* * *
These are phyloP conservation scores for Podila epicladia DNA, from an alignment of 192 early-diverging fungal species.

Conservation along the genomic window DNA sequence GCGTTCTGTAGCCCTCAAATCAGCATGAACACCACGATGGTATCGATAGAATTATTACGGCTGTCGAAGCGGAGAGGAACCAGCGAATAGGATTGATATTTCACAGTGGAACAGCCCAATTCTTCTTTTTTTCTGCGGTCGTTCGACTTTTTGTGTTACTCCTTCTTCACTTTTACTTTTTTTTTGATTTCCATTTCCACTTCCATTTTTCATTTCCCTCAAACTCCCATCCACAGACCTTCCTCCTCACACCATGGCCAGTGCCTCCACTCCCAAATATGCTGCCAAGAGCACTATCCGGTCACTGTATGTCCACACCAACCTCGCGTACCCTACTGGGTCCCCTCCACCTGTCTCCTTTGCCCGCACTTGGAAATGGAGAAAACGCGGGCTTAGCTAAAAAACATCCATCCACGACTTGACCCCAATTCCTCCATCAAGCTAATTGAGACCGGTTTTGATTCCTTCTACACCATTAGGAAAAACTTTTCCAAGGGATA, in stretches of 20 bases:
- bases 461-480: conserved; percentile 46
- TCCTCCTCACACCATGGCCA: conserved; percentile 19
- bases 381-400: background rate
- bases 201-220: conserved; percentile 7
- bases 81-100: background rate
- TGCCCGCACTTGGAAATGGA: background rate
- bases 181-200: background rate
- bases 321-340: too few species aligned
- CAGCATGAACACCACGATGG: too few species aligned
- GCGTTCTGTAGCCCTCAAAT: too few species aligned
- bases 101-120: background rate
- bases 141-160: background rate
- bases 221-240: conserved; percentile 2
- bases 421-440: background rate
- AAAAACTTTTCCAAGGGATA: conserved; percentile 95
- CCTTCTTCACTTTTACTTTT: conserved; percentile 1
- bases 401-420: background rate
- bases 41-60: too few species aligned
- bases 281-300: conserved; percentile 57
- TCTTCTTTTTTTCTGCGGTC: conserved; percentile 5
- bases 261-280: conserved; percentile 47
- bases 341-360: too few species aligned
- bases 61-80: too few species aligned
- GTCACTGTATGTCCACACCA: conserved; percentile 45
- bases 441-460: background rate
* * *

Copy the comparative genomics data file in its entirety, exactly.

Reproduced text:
These are phyloP conservation scores for Podila epicladia DNA, from an alignment of 192 early-diverging fungal species.

Conservation along the genomic window DNA sequence GCGTTCTGTAGCCCTCAAATCAGCATGAACACCACGATGGTATCGATAGAATTATTACGGCTGTCGAAGCGGAGAGGAACCAGCGAATAGGATTGATATTTCACAGTGGAACAGCCCAATTCTTCTTTTTTTCTGCGGTCGTTCGACTTTTTGTGTTACTCCTTCTTCACTTTTACTTTTTTTTTGATTTCCATTTCCACTTCCATTTTTCATTTCCCTCAAACTCCCATCCACAGACCTTCCTCCTCACACCATGGCCAGTGCCTCCACTCCCAAATATGCTGCCAAGAGCACTATCCGGTCACTGTATGTCCACACCAACCTCGCGTACCCTACTGGGTCCCCTCCACCTGTCTCCTTTGCCCGCACTTGGAAATGGAGAAAACGCGGGCTTAGCTAAAAAACATCCATCCACGACTTGACCCCAATTCCTCCATCAAGCTAATTGAGACCGGTTTTGATTCCTTCTACACCATTAGGAAAAACTTTTCCAAGGGATA, in stretches of 20 bases:
- bases 461-480: conserved; percentile 46
- TCCTCCTCACACCATGGCCA: conserved; percentile 19
- bases 381-400: background rate
- bases 201-220: conserved; percentile 7
- bases 81-100: background rate
- TGCCCGCACTTGGAAATGGA: background rate
- bases 181-200: background rate
- bases 321-340: too few species aligned
- CAGCATGAACACCACGATGG: too few species aligned
- GCGTTCTGTAGCCCTCAAAT: too few species aligned
- bases 101-120: background rate
- bases 141-160: background rate
- bases 221-240: conserved; percentile 2
- bases 421-440: background rate
- AAAAACTTTTCCAAGGGATA: conserved; percentile 95
- CCTTCTTCACTTTTACTTTT: conserved; percentile 1
- bases 401-420: background rate
- bases 41-60: too few species aligned
- bases 281-300: conserved; percentile 57
- TCTTCTTTTTTTCTGCGGTC: conserved; percentile 5
- bases 261-280: conserved; percentile 47
- bases 341-360: too few species aligned
- bases 61-80: too few species aligned
- GTCACTGTATGTCCACACCA: conserved; percentile 45
- bases 441-460: background rate